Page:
Interactive Intelligence opens the playing field with its app store, MarketPlace

OVUM VIEW

Summary

In December 2012 Interactive Intelligence will launch its first global app store, Interactive Intelligence MarketPlace. The online store will be a portal for third-party developers, resellers, systems integrators, and Interactive Intelligence itself to sell complementary applications for the vendor’s IP communications software suite, Customer Interaction Center (CIC). Customers will gain access to a broader range of applications to help enhance and customize their communications suites, while developers will be able to resell their applications to a new, larger customer base. The store may take a while to gain momentum, as Interactive Intelligence must evaluate, test, and approve all potential products before they go online. The store will also rely on uptake and support from both customers and partners if it is to be successful. However, MarketPlace has the potential to drive innovation among application developers in the contact center and enterprise space, and sets Interactive apart from its direct competitors.

Interactive Intelligence MarketPlace will provide customers with a broader range of products and customization tools

At the time of writing, Interactive has 36 products available on MarketPlace, and it expects this number to grow substantially over the next few months. Applications will include process templates, custom reports, dashboards, and industry-specific IVR menus, and will range in price from $0 to $25,000, depending on their complexity. Pricing details will be available once customers log in to the portal. Interactive customers will be able to view and deploy a broad range of tools, including some that may not be currently available through their existing sales channels. However, they will likely still work with their existing sales partners to integrate any new application.

Customers will be encouraged to rate and review applications on MarketPlace, in a manner similar to existing app stores and retail sites. This will help new customers to match their needs to applications, while ensuring that quality remains high. The more comments and ratings the app store can get the better; customers are more likely to trust a range of reviews, and Interactive should encourage feedback. Both Interactive and its partners should use commentary to proactively design and adapt their solutions to customer needs. Developers ideally want to sell as many applications as possible, and should therefore use negative feedback to make positive changes to their tools. Interactive also has the opportunity to link discussions and promote relevant applications within its existing customer forums, creating a social marketing and support channel.

Interactive Intelligence MarketPlace will encourage healthy competition and innovation among developers

Developers will have the opportunity to sell their existing applications to Interactive’s 4,500 global customers, providing a new revenue channel. Many resellers have already created applications specifically for their own customers; they will be able to showcase these on MarketPlace, and thereby reach more potential users than was previously possible. Developers and partners should also view the store as a route to market and a test zone for new applications. Interactive will monitor the tools and ensure there are no competing products on the store, but developers will have the opportunity to design and innovate for their new-found customer channel.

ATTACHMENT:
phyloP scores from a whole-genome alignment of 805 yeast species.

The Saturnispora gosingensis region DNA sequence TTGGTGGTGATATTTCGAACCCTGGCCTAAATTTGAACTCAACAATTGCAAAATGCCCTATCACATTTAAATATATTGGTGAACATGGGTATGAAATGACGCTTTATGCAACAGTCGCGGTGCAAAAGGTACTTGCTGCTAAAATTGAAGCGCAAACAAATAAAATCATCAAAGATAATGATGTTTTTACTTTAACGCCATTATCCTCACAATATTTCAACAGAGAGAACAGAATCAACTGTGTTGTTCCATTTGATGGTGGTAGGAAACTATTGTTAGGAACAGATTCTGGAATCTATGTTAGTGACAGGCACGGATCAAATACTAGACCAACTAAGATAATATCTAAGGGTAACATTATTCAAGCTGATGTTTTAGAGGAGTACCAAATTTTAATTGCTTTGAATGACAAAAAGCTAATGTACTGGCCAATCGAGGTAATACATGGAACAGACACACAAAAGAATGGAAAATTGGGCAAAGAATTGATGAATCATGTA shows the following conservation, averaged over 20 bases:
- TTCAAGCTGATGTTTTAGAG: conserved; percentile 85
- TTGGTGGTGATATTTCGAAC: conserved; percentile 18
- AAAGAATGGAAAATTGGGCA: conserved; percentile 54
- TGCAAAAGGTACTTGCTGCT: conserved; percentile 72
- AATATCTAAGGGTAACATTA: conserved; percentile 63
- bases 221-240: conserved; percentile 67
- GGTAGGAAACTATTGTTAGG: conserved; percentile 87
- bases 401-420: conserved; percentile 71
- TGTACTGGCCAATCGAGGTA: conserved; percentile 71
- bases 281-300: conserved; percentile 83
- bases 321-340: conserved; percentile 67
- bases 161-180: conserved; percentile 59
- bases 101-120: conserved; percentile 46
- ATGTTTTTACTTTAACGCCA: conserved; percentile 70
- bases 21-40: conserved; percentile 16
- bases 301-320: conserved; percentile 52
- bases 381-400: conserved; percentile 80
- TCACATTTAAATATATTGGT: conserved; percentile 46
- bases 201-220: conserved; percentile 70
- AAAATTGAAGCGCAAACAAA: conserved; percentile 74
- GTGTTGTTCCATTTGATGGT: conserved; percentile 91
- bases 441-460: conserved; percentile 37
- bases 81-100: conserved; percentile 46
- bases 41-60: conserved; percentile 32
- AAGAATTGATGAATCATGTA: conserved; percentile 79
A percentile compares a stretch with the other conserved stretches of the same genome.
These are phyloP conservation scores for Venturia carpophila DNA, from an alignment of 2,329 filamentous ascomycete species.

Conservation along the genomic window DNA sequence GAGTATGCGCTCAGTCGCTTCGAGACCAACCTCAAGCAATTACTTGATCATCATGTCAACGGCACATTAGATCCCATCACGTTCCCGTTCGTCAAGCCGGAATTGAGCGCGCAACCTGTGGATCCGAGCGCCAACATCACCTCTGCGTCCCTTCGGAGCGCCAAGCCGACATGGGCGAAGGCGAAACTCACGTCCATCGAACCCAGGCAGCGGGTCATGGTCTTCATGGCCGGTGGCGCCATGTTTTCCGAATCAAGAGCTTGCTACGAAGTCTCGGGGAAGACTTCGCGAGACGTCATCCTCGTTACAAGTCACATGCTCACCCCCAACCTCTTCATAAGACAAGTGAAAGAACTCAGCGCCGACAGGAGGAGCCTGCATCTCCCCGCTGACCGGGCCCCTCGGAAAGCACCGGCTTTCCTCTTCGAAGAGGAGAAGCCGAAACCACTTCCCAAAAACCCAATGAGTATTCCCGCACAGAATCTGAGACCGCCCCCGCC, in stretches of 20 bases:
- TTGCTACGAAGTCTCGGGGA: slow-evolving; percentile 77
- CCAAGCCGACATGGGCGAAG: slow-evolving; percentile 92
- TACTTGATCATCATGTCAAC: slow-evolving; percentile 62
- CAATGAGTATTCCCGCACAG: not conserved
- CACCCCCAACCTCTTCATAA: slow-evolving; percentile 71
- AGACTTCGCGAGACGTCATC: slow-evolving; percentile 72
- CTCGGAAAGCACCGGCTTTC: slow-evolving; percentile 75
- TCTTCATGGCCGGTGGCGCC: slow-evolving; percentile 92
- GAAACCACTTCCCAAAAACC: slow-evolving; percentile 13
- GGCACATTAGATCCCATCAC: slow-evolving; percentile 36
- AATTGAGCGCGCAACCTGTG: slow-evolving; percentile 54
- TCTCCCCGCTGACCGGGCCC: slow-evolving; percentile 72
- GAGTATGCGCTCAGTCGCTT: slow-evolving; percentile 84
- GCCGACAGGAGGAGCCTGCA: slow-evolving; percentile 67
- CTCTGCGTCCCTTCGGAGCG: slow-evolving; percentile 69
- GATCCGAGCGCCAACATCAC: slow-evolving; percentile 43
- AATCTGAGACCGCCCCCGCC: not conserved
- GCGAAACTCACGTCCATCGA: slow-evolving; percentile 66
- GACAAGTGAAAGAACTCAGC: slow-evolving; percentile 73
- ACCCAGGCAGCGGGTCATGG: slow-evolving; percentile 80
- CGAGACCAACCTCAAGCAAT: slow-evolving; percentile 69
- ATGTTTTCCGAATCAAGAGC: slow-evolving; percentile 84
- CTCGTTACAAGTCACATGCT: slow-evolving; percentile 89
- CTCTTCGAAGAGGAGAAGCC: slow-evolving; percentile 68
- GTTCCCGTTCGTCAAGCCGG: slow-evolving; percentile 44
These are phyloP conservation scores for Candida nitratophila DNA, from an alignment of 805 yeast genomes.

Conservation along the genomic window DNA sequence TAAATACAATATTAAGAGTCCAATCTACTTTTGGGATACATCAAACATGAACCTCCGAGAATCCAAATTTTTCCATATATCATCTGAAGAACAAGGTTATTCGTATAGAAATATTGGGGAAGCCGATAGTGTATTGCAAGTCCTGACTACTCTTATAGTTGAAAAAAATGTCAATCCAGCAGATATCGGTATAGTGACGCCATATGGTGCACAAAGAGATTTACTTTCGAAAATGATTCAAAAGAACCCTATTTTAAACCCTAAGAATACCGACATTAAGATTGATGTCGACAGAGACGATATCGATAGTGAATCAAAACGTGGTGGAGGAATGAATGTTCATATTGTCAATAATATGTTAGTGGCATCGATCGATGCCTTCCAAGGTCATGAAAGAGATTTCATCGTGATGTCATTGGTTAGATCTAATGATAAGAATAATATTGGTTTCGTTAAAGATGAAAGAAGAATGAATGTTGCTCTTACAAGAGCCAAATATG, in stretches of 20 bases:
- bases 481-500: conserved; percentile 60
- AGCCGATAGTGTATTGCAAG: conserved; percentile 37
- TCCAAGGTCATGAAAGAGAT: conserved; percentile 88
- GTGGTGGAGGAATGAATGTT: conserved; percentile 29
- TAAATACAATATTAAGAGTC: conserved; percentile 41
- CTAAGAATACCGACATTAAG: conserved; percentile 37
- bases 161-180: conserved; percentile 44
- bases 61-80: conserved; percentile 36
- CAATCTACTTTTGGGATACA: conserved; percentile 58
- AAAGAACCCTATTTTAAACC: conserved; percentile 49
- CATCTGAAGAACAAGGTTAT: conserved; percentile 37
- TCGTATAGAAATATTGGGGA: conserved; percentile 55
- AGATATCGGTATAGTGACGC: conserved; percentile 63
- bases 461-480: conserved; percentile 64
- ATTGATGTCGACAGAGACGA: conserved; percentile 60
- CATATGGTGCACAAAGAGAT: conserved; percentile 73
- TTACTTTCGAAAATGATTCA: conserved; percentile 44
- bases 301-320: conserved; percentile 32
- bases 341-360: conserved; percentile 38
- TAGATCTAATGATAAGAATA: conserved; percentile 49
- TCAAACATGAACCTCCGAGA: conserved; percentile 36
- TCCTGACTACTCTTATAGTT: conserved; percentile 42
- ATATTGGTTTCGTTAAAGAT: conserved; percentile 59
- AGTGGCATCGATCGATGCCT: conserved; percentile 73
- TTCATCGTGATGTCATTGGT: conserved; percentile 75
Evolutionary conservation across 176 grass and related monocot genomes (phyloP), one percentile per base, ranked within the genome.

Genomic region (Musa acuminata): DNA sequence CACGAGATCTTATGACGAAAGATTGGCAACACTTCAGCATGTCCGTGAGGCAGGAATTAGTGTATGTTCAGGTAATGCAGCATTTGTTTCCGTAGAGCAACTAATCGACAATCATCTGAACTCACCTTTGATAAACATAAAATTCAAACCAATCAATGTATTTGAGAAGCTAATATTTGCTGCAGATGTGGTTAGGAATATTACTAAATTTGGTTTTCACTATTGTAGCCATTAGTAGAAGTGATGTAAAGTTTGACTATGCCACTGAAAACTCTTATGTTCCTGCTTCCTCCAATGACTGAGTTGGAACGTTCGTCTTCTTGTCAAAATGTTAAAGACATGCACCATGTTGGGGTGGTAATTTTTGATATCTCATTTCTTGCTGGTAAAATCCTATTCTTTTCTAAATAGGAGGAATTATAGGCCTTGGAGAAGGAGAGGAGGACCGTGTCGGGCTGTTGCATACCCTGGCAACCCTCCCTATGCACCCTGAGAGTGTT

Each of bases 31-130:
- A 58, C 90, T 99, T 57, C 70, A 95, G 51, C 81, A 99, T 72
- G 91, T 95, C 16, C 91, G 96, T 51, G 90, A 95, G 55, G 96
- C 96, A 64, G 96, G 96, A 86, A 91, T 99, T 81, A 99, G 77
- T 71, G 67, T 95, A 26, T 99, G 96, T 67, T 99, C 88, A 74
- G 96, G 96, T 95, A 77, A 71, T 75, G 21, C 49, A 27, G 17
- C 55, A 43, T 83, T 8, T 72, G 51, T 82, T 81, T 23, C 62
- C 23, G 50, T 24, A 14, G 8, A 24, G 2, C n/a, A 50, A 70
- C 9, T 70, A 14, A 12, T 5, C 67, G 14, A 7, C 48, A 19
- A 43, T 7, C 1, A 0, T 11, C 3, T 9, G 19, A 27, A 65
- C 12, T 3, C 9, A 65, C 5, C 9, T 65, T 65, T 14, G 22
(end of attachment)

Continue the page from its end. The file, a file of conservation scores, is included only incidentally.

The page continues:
Visibility of pricing and slow uptake may hinder progress

MarketPlace encourages pricing visibility and faster deployment of applications. However, contact centers in particular are often complex, and many of the applications will require additional services and integration that are not accounted for in the online pricing. Interactive needs to work with partners to provide estimates for deployment time and additional service fees for each application on the site. It is unlikely that customers will buy some of the more expensive products outright without requiring support from their sales partner, and this could slow purchasing decisions. International tax laws also pose a challenge for Interactive’s customers, who will need to calculate post-sales tax depending on the location of the seller in relation to them.

Interactive must test each product before it reaches the store, ensuring the applications provide value to its customers and fit with the company’s core aims. As a result, the number of applications available will initially be limited, and progress could be slow. The store will also rely on uptake from developers and customers, and Interactive must work hard to educate both parties and encourage adoption. It also needs to manage expectations and relationships between customers and their partners.

In the current price-sensitive market, customers are seeking rapid deployment options, cost visibility, and pre-packaged toolsets. Although Interactive’s larger competitors are unlikely to create similar solutions in the near term, they will be able to view developments on MarketPlace. Competitors can potentially use the store and customer feedback to get ideas about adding new features and functionality. Despite these challenges, Ovum believes that Interactive Intelligence MarketPlace could change the way in which business communications applications are bought and sold.

APPENDIX

Author

Aphrodite Brinsmead, Senior Analyst, Customer Experience & Interaction

aphrodite.brinsmead@ovum.com

Further reading

2013 Trends to Watch: Customer Experience and Interaction (October 2012)

“Interactive Intelligence tackles mobile customer care” (May 2012)

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